The American Cyclopædia (1879)/Lebanon (county)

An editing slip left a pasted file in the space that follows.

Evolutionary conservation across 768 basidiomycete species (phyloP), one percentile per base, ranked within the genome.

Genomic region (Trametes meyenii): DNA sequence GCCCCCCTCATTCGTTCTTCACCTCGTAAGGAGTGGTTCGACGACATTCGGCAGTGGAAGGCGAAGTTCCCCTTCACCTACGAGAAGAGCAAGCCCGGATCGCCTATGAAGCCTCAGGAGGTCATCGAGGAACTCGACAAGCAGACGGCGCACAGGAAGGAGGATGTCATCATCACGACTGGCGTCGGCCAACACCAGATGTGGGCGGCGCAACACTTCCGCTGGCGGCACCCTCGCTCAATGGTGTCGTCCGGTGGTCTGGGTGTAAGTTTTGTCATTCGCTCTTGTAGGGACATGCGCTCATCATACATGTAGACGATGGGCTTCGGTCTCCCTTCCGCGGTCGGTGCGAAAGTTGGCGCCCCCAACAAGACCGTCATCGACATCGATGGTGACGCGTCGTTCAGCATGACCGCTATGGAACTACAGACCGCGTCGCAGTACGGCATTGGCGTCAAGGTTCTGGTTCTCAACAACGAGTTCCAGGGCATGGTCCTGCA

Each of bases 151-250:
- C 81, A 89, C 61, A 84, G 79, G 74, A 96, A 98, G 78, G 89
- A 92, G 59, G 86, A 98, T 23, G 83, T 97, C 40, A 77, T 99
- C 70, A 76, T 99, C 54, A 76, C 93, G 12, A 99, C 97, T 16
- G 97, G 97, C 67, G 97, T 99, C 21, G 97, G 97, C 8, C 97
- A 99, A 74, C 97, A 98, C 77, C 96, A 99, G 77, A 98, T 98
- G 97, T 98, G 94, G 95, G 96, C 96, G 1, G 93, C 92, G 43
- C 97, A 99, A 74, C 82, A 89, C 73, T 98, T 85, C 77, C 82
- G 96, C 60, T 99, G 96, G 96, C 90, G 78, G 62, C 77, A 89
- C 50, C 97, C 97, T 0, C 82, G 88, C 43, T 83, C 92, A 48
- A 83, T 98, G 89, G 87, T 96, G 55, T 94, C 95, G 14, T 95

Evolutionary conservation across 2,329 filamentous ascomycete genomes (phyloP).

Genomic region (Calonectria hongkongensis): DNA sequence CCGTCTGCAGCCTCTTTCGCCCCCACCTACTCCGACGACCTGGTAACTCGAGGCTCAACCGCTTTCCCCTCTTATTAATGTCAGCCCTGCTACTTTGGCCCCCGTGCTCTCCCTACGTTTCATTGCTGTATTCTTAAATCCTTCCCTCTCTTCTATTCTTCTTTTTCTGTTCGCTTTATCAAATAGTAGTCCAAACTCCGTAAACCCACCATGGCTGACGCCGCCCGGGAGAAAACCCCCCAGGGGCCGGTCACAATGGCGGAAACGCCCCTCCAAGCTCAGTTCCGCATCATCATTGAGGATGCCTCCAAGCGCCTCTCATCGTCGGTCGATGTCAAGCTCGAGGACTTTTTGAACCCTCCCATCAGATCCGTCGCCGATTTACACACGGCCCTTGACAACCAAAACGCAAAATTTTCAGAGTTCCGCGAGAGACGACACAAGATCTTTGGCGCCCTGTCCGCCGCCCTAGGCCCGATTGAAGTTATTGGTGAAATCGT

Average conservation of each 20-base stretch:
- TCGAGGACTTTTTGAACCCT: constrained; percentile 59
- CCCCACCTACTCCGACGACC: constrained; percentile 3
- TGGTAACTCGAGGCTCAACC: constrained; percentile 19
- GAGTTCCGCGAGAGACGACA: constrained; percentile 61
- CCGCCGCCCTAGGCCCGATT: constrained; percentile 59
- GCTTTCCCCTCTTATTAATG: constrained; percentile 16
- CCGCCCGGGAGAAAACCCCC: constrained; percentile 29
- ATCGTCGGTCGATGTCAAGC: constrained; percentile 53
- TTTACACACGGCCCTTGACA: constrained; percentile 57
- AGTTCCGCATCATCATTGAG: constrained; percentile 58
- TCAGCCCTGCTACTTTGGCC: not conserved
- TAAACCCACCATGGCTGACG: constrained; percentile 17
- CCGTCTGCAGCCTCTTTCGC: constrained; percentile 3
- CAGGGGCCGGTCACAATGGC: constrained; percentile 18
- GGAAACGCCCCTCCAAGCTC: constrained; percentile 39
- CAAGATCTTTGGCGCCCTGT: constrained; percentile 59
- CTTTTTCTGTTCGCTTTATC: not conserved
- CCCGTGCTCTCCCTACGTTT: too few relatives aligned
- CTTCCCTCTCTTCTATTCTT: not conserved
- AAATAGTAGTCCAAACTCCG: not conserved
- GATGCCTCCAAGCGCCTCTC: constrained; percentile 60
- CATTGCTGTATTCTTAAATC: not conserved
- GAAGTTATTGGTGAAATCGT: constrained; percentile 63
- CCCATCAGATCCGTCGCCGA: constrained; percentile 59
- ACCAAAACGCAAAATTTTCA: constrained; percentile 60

LEBANON, a S. E. county of Pennsylvania, bounded N. W. by Kittatinny or Blue mountain, S. E. by South mountain, and drained by Swatara river and its branches; area, 288 sq. m.; pop. in 1870, 34,096. It consists almost wholly of a valley, and has mines of excellent iron ore in connection with rich veins of copper; slate, limestone; and marble also abound. The soil is very fertile. The Union canal and the Lebanon Valley branch of the Philadelphia and Reading railroad, the Lebanon and Tremont, and the Schuylkill and Susquehanna railroads pass through it. The chief productions in 1870 were 538,304 bushels of wheat, 70,188 of rye, 627,881 of Indian corn, 678,614 of oats, 95,835 of potatoes, 569,199 lbs. of butter, and 41,894 tons of hay. There were 6,895 horses, 9,131 milch cows, 11,763 other cattle, 2,687 sheep, and 13,953 swine; 4 manufactories of boots and shoes, 9 of brick, 19 of carriages, 3 of cars, 39 of clothing, 18 of furniture, 15 of iron, 15 of lime, 1 of machinery, 1 of paper, 11 of saddlery and harness, 15 of tin, copper, and sheet-iron ware, 19 of cigars, 4 breweries, 6 tanneries, 4 currying establishments, 1 planing mill, 4 saw mills, and 14 flour mills. Capital, Lebanon.